About The Artists
Robert Barics (clarinet, tenor saxophone)
Born December 30, 1973, in San Jose, California, Robert Barics became interested in music at an early age and started playing the clarinet in elementary school. He played in his school band and studied privately with one of his major musical influences, Jeff Sanford. His interest in jazz began when in high school he stumbled upon some Duke Ellington albums, and shortly thereafter he began playing jazz around town in the Palo Alto area. Since then he has been performing regularly with Clint Baker's New Orleans Jazz Band while attending college at California State University (Hayward) where he continues his music studies. When musician and educator Dr. Michael White (a major influence on Barics' music) came to town on tour, he heard Barics play with Clint Baker's band at the Preservation Hall reception in 1990 and in 1992. White invited Clint Baker's band to New Orleans for the annual Jazz and Heritage Festival. While in New Orleans, Dr. White invited Barics to join him at a high school clinic being given by Wynton Marsalis. After Marsalis heard Barics play he invited him to perform with his Septet at his Jazz for Young People series at Lincoln Center. Barics is currently completing his studies at Cal State (Hayward).
Art Baron (trombone)
Art Baron is a composer, arranger and performer, and plays a wide variety of instruments. He played trombone in Duke Ellington's Orchestra in the final year of the Ellington's life, during which time he was able to study firsthand Duke's compositions. This experience led Art to form "The Duke's Men," a group of former members of the Ellington Orchestra. He has also performed with many jazz groups, including Roswell Rudd, Olympia Brass Band of New Orleans, Sahib Sarviv, Jane Ira Bloom, and the George Gruntz Concert Jazz Band. Art regularly does studio and ensemble work in the New York area, including the Broadway shows Dancin, Reggae, and Sophisticated Ladies. He has recorded with Illinsois Jacquet, Duke Ellington and Stevie Wonder. His broad range of experience goes from playing wash-tub bass with the Rooster River Boys to performing new compositions with the MOB1 New Music Ensemble. Mr. Baron lives in New York where he performs, composes and teaches.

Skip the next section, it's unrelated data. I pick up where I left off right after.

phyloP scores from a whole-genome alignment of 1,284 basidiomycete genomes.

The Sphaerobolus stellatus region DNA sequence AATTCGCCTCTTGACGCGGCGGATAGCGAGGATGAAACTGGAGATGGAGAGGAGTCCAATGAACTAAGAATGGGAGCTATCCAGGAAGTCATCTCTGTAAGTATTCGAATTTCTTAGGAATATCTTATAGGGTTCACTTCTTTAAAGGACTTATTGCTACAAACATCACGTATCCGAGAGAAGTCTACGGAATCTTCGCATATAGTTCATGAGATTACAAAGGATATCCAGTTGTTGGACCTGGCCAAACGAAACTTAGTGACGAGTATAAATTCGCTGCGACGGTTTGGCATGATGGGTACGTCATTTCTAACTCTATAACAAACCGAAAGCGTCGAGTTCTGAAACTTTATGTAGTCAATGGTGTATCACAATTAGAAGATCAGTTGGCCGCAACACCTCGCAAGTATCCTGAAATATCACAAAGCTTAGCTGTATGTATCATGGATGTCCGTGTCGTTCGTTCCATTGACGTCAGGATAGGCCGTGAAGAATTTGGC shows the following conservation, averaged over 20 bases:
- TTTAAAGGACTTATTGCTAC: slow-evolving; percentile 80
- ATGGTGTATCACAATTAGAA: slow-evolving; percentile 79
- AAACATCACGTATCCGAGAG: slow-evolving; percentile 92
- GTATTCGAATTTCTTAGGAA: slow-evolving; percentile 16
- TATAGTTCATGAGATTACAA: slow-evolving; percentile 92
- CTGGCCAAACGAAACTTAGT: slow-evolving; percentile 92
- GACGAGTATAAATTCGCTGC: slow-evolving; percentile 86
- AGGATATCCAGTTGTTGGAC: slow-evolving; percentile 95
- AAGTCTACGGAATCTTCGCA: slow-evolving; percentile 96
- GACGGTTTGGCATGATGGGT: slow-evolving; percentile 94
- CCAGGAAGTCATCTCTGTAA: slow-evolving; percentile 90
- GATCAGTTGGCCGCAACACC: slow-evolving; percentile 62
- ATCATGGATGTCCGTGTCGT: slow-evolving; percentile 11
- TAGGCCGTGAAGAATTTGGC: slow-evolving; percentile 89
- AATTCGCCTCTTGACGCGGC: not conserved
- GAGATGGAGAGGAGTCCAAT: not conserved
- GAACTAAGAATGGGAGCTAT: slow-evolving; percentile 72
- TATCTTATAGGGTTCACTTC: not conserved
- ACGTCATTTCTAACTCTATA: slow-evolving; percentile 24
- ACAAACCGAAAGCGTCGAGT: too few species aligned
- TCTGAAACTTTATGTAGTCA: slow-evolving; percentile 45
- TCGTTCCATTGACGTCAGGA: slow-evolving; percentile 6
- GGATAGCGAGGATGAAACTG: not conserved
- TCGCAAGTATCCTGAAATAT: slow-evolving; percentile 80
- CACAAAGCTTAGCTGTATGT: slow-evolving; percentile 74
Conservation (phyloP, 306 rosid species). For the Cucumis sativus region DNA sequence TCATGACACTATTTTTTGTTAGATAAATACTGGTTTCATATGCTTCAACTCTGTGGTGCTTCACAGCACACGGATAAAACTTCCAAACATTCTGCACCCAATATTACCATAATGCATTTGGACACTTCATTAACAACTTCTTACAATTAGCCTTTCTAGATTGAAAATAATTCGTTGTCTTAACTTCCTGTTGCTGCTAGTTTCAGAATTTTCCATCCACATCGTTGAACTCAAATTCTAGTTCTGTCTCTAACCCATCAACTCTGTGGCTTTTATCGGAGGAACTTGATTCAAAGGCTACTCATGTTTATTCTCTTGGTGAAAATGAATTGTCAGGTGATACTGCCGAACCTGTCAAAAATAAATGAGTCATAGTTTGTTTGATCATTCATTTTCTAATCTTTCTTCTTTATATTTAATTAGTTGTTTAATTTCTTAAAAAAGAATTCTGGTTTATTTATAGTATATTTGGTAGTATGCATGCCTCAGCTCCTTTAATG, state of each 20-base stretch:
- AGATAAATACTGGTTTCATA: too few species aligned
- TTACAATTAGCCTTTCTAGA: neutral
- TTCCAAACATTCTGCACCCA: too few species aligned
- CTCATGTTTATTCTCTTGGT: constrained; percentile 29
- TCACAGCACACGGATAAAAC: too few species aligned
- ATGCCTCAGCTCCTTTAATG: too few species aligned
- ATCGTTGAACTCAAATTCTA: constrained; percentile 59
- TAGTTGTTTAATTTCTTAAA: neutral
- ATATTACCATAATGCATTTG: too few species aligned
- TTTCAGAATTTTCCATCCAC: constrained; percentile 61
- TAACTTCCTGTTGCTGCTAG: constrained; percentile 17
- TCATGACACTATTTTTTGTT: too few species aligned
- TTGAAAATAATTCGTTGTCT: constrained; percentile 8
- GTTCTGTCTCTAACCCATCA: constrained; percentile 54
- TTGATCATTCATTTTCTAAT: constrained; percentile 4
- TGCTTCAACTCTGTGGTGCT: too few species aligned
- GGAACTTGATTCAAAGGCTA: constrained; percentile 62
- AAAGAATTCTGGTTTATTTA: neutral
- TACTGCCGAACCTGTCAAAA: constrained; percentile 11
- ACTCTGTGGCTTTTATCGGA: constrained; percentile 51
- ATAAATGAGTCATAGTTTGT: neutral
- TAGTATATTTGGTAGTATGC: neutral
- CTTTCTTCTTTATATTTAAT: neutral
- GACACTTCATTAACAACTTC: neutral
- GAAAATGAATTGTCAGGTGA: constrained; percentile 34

Jesse Davis (alto saxophone)
Born in New Orleans on September 11, 1965, Jesse Davis began playing the saxophone at age 11. He was influenced by his brother, tuba player Roger Davis, who taught him the basics of music, including the saxophone. Jesse played the saxophone in his high school bands, where he became acquainted with jazz. He studied at the New Orleans Center for Creative Arts (NOCA) under the tutelage of Ellis Marsalis and later attended Northeastern University in Chicago while performing around the windy city at various gigs with such veterans as Von Freeman. Jesse transferred to William Patterson College in New Jersey, and in 1987, he toured with Illinois Jacquet's Big Band throughout Europe. Upon returning, Jesse moved into New York City and continued performing with Illinois Jacquet from 1987 through 1990. In 1992 Jesse toured the world with the Phillip Morris Big Band. He has also performed with Clark Terry, Ray Brown, Sir Roland Hanna, Alan Dawson, Milt Hinton, Benny Carter, Charles McPherson, Red Rodney and Barry Harris. He is also a regular performer on the New York club circuit. He has released three albums under his name for Concord Records, and he has also recorded with Cedar Walton and Rufus Reid.
Jerry Dodgion (alto and soprano saxophone, clarinet, piccolo)
California-born, Jerry Dodgion learned his craft under such immortals as Benny Carter, Billie Holiday and Red Norvo. Upon moving to New York in 1961, he soon became a top freelancer working with such singers as Ella Fitzgerald, Betty Carter, Dinah Washington, Sarah Vaughan, Frank Sinatra and Peggy Lee and in recording studios with Quincey Jones and Oliver Nelson. He participated in Benny Goodman's landmark tour of the Soviet Union and he was a founding member of the Thad Jones-Mel Lewis Orchestra, for which he also created original compositions and arrangements. He has appeared on records with artists as diverse as Count Basie, Herbie Hancock, Charles Mingus, Mercer Tyner, Ron Carter and
Tadd Dameron. He is one of the most called-upon players in jazz today, and his recent big band work has included the Toshiko Akiyoshi Big Band, the Philip Morris Superband, the Lincoln Center Jazz Orchestra and the Carnegie Hall Jazz Band.
Bill Easley (clarinet, tenor and soprano saxophone, flute)